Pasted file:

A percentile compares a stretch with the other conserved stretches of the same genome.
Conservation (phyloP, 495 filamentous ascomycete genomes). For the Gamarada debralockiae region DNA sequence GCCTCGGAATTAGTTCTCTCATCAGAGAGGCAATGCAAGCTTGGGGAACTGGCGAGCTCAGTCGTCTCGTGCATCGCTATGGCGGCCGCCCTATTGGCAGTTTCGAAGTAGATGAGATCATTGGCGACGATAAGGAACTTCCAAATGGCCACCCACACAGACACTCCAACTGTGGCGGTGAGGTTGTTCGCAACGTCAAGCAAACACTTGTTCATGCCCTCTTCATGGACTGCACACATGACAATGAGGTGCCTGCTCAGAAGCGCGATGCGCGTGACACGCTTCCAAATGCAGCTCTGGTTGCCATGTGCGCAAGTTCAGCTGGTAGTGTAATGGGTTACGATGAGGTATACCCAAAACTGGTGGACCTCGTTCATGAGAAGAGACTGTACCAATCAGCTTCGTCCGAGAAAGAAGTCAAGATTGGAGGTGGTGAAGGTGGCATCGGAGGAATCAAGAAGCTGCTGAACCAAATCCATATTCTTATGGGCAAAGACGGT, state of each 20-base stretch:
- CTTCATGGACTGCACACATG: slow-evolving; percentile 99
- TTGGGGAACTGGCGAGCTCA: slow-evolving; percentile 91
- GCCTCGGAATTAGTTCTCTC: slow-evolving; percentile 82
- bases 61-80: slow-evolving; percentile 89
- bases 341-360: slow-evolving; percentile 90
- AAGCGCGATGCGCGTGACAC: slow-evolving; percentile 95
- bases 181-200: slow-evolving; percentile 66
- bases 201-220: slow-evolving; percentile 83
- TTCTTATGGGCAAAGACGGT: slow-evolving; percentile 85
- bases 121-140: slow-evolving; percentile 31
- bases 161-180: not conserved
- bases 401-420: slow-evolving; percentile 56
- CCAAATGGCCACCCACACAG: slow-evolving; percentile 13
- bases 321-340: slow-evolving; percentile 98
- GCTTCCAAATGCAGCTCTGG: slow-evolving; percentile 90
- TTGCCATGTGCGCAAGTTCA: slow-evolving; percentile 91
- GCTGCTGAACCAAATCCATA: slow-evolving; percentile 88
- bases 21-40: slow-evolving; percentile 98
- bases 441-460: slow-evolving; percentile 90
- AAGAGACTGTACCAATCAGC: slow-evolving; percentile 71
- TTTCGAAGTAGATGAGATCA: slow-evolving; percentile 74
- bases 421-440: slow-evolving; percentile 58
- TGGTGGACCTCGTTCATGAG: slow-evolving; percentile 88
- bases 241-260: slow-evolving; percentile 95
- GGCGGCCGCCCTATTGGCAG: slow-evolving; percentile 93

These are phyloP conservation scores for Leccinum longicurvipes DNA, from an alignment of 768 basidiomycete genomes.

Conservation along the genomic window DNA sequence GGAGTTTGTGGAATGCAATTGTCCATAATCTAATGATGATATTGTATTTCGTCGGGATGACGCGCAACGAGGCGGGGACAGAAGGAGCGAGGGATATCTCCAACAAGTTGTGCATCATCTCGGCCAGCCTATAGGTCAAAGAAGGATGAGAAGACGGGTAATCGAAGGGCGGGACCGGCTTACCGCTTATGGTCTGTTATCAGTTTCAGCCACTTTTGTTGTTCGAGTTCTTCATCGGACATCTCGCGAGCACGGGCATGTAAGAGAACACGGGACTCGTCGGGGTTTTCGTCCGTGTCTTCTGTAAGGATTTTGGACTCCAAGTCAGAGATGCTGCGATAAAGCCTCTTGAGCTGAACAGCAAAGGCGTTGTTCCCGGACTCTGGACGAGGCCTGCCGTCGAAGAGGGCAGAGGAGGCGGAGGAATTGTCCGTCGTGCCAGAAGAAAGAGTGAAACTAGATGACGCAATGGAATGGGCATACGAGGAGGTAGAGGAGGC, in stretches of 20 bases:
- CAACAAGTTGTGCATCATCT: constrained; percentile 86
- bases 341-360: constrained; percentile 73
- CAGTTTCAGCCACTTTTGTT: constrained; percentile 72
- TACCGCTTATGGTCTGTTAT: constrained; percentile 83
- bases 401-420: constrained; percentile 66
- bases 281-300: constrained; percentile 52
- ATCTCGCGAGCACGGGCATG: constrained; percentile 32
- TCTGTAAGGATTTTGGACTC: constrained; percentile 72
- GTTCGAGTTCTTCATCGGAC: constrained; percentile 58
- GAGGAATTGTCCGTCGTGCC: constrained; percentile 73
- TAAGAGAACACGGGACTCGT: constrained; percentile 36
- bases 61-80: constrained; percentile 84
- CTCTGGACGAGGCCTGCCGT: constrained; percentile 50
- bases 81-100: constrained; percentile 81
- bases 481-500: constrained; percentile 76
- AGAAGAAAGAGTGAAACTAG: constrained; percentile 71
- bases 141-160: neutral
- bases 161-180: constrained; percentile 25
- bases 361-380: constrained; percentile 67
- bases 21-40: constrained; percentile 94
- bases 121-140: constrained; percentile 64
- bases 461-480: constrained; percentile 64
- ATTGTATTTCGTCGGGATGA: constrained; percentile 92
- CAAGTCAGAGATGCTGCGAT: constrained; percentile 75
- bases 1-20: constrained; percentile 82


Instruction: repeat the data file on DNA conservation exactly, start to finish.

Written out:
A percentile compares a stretch with the other conserved stretches of the same genome.
Conservation (phyloP, 495 filamentous ascomycete genomes). For the Gamarada debralockiae region DNA sequence GCCTCGGAATTAGTTCTCTCATCAGAGAGGCAATGCAAGCTTGGGGAACTGGCGAGCTCAGTCGTCTCGTGCATCGCTATGGCGGCCGCCCTATTGGCAGTTTCGAAGTAGATGAGATCATTGGCGACGATAAGGAACTTCCAAATGGCCACCCACACAGACACTCCAACTGTGGCGGTGAGGTTGTTCGCAACGTCAAGCAAACACTTGTTCATGCCCTCTTCATGGACTGCACACATGACAATGAGGTGCCTGCTCAGAAGCGCGATGCGCGTGACACGCTTCCAAATGCAGCTCTGGTTGCCATGTGCGCAAGTTCAGCTGGTAGTGTAATGGGTTACGATGAGGTATACCCAAAACTGGTGGACCTCGTTCATGAGAAGAGACTGTACCAATCAGCTTCGTCCGAGAAAGAAGTCAAGATTGGAGGTGGTGAAGGTGGCATCGGAGGAATCAAGAAGCTGCTGAACCAAATCCATATTCTTATGGGCAAAGACGGT, state of each 20-base stretch:
- CTTCATGGACTGCACACATG: slow-evolving; percentile 99
- TTGGGGAACTGGCGAGCTCA: slow-evolving; percentile 91
- GCCTCGGAATTAGTTCTCTC: slow-evolving; percentile 82
- bases 61-80: slow-evolving; percentile 89
- bases 341-360: slow-evolving; percentile 90
- AAGCGCGATGCGCGTGACAC: slow-evolving; percentile 95
- bases 181-200: slow-evolving; percentile 66
- bases 201-220: slow-evolving; percentile 83
- TTCTTATGGGCAAAGACGGT: slow-evolving; percentile 85
- bases 121-140: slow-evolving; percentile 31
- bases 161-180: not conserved
- bases 401-420: slow-evolving; percentile 56
- CCAAATGGCCACCCACACAG: slow-evolving; percentile 13
- bases 321-340: slow-evolving; percentile 98
- GCTTCCAAATGCAGCTCTGG: slow-evolving; percentile 90
- TTGCCATGTGCGCAAGTTCA: slow-evolving; percentile 91
- GCTGCTGAACCAAATCCATA: slow-evolving; percentile 88
- bases 21-40: slow-evolving; percentile 98
- bases 441-460: slow-evolving; percentile 90
- AAGAGACTGTACCAATCAGC: slow-evolving; percentile 71
- TTTCGAAGTAGATGAGATCA: slow-evolving; percentile 74
- bases 421-440: slow-evolving; percentile 58
- TGGTGGACCTCGTTCATGAG: slow-evolving; percentile 88
- bases 241-260: slow-evolving; percentile 95
- GGCGGCCGCCCTATTGGCAG: slow-evolving; percentile 93

These are phyloP conservation scores for Leccinum longicurvipes DNA, from an alignment of 768 basidiomycete genomes.

Conservation along the genomic window DNA sequence GGAGTTTGTGGAATGCAATTGTCCATAATCTAATGATGATATTGTATTTCGTCGGGATGACGCGCAACGAGGCGGGGACAGAAGGAGCGAGGGATATCTCCAACAAGTTGTGCATCATCTCGGCCAGCCTATAGGTCAAAGAAGGATGAGAAGACGGGTAATCGAAGGGCGGGACCGGCTTACCGCTTATGGTCTGTTATCAGTTTCAGCCACTTTTGTTGTTCGAGTTCTTCATCGGACATCTCGCGAGCACGGGCATGTAAGAGAACACGGGACTCGTCGGGGTTTTCGTCCGTGTCTTCTGTAAGGATTTTGGACTCCAAGTCAGAGATGCTGCGATAAAGCCTCTTGAGCTGAACAGCAAAGGCGTTGTTCCCGGACTCTGGACGAGGCCTGCCGTCGAAGAGGGCAGAGGAGGCGGAGGAATTGTCCGTCGTGCCAGAAGAAAGAGTGAAACTAGATGACGCAATGGAATGGGCATACGAGGAGGTAGAGGAGGC, in stretches of 20 bases:
- CAACAAGTTGTGCATCATCT: constrained; percentile 86
- bases 341-360: constrained; percentile 73
- CAGTTTCAGCCACTTTTGTT: constrained; percentile 72
- TACCGCTTATGGTCTGTTAT: constrained; percentile 83
- bases 401-420: constrained; percentile 66
- bases 281-300: constrained; percentile 52
- ATCTCGCGAGCACGGGCATG: constrained; percentile 32
- TCTGTAAGGATTTTGGACTC: constrained; percentile 72
- GTTCGAGTTCTTCATCGGAC: constrained; percentile 58
- GAGGAATTGTCCGTCGTGCC: constrained; percentile 73
- TAAGAGAACACGGGACTCGT: constrained; percentile 36
- bases 61-80: constrained; percentile 84
- CTCTGGACGAGGCCTGCCGT: constrained; percentile 50
- bases 81-100: constrained; percentile 81
- bases 481-500: constrained; percentile 76
- AGAAGAAAGAGTGAAACTAG: constrained; percentile 71
- bases 141-160: neutral
- bases 161-180: constrained; percentile 25
- bases 361-380: constrained; percentile 67
- bases 21-40: constrained; percentile 94
- bases 121-140: constrained; percentile 64
- bases 461-480: constrained; percentile 64
- ATTGTATTTCGTCGGGATGA: constrained; percentile 92
- CAAGTCAGAGATGCTGCGAT: constrained; percentile 75
- bases 1-20: constrained; percentile 82